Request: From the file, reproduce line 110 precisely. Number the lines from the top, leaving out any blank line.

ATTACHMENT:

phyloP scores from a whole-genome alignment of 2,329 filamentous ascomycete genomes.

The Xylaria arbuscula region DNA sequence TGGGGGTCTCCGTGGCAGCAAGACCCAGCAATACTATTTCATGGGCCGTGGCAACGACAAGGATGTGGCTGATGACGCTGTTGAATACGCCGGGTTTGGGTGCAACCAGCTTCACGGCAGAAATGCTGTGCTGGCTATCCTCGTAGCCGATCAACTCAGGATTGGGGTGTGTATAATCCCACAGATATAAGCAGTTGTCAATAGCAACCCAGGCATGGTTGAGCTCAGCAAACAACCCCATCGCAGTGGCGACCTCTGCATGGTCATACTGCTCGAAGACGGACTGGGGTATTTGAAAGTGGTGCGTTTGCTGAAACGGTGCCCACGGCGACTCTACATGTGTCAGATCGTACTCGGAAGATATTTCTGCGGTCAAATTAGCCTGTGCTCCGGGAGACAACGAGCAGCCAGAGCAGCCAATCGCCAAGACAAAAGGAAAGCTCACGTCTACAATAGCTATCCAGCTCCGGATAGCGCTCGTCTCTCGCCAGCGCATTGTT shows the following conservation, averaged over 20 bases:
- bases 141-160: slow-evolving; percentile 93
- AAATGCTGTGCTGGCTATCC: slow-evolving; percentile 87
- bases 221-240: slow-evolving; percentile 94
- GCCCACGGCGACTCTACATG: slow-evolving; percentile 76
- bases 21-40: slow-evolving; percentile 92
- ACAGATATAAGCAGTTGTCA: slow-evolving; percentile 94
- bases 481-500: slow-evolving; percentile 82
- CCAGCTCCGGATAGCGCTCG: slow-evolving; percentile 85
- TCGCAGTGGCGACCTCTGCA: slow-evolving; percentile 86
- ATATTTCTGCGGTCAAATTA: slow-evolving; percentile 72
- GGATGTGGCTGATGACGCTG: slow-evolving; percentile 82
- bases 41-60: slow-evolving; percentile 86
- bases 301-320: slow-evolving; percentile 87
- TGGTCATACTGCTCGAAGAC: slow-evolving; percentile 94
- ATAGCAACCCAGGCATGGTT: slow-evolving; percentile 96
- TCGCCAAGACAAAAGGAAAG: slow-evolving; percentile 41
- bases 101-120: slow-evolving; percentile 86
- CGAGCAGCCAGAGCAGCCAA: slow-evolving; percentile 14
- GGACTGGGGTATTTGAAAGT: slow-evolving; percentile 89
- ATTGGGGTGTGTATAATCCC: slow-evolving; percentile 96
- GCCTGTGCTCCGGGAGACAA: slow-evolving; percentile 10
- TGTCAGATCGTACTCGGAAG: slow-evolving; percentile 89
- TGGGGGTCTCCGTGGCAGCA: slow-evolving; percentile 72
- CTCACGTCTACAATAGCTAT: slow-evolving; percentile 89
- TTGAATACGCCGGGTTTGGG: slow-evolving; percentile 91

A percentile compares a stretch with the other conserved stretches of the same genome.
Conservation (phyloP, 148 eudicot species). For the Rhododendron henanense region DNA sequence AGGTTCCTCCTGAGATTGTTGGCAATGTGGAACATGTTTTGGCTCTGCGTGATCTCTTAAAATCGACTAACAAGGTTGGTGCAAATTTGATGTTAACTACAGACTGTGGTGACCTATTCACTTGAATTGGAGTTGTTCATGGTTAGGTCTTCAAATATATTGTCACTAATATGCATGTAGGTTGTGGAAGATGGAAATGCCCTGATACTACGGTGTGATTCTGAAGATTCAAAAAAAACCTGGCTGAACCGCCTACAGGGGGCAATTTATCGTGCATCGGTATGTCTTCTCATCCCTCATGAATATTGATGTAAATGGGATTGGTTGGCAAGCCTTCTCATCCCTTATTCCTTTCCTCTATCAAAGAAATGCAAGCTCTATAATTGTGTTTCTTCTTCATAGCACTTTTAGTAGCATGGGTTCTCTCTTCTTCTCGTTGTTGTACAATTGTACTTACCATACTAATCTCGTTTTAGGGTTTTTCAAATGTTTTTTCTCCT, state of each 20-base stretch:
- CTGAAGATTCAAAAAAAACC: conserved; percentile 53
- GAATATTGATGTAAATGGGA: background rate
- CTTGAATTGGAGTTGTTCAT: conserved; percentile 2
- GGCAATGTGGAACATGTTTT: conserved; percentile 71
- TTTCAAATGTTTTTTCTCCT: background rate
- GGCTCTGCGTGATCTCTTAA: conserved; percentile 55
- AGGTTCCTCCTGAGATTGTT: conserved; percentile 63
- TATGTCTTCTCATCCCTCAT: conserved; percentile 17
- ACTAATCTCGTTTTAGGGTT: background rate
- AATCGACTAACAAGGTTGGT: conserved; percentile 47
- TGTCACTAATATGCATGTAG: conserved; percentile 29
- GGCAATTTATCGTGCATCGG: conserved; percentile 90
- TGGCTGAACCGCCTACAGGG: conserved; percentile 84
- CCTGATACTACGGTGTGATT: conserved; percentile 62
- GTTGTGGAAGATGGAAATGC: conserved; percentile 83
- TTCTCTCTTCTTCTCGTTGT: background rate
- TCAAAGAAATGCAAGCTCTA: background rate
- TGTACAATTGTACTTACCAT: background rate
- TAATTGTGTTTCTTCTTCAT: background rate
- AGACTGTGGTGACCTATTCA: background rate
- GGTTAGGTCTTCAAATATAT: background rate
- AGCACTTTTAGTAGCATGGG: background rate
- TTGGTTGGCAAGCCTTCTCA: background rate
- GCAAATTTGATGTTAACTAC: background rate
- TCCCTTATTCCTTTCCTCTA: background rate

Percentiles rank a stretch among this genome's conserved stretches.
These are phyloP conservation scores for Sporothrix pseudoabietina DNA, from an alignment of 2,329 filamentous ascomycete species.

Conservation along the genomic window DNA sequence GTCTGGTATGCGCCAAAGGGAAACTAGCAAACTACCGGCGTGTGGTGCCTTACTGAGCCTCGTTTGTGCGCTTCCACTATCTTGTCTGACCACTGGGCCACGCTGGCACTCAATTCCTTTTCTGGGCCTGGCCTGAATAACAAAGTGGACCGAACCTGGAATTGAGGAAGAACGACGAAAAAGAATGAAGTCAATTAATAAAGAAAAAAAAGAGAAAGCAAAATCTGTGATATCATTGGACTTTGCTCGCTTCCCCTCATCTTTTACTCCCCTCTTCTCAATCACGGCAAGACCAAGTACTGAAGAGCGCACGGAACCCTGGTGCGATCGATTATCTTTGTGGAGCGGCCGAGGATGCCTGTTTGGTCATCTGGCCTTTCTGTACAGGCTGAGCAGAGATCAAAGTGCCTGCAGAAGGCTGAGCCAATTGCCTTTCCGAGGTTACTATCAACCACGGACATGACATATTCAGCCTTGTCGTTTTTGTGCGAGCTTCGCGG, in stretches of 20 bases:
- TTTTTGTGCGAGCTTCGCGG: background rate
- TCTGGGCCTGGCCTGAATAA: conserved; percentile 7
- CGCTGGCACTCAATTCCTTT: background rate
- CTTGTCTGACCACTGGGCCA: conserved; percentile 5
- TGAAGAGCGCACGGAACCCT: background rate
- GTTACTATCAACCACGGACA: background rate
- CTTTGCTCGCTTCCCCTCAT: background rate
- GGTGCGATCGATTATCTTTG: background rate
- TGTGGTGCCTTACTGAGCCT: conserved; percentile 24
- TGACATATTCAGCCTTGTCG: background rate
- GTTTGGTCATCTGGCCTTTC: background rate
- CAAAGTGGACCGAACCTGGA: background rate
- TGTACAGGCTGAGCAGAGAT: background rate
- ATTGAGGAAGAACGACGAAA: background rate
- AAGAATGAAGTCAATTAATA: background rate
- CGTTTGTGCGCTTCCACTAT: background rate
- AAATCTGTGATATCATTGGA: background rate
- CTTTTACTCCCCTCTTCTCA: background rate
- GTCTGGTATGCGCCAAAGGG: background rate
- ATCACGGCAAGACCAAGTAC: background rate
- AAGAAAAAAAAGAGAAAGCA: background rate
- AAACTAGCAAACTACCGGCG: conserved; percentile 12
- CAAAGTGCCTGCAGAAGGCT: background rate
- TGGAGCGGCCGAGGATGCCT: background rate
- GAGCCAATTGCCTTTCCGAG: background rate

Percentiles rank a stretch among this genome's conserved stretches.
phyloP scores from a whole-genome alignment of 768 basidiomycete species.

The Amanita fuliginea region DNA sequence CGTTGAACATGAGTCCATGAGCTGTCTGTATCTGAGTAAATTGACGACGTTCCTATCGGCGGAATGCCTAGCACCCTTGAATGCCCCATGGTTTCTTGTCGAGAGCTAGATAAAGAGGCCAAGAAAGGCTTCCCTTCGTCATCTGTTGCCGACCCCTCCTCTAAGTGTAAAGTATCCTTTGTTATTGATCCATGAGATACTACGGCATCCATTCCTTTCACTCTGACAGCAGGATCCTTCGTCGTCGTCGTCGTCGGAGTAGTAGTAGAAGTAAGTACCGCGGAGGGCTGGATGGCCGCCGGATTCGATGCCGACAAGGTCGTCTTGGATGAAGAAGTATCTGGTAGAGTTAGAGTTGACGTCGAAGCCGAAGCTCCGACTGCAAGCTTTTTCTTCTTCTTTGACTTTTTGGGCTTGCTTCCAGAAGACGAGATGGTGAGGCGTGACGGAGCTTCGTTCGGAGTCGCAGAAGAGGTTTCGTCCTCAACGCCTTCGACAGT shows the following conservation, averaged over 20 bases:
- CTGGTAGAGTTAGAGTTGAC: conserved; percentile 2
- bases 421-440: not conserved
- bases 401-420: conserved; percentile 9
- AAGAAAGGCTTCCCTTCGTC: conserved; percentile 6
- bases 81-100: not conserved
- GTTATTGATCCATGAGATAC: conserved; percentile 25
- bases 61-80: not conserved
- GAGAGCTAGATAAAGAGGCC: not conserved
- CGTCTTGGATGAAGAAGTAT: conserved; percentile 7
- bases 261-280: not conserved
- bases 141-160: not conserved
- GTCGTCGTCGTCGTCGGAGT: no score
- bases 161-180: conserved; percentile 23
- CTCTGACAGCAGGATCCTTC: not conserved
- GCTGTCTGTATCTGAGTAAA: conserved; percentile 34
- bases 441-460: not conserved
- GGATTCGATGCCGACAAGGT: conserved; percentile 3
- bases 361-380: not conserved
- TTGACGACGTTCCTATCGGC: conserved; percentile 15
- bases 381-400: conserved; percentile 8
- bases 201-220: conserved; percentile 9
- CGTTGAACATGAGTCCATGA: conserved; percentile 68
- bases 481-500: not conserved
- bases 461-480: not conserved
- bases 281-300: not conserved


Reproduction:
- bases 281-300: not conserved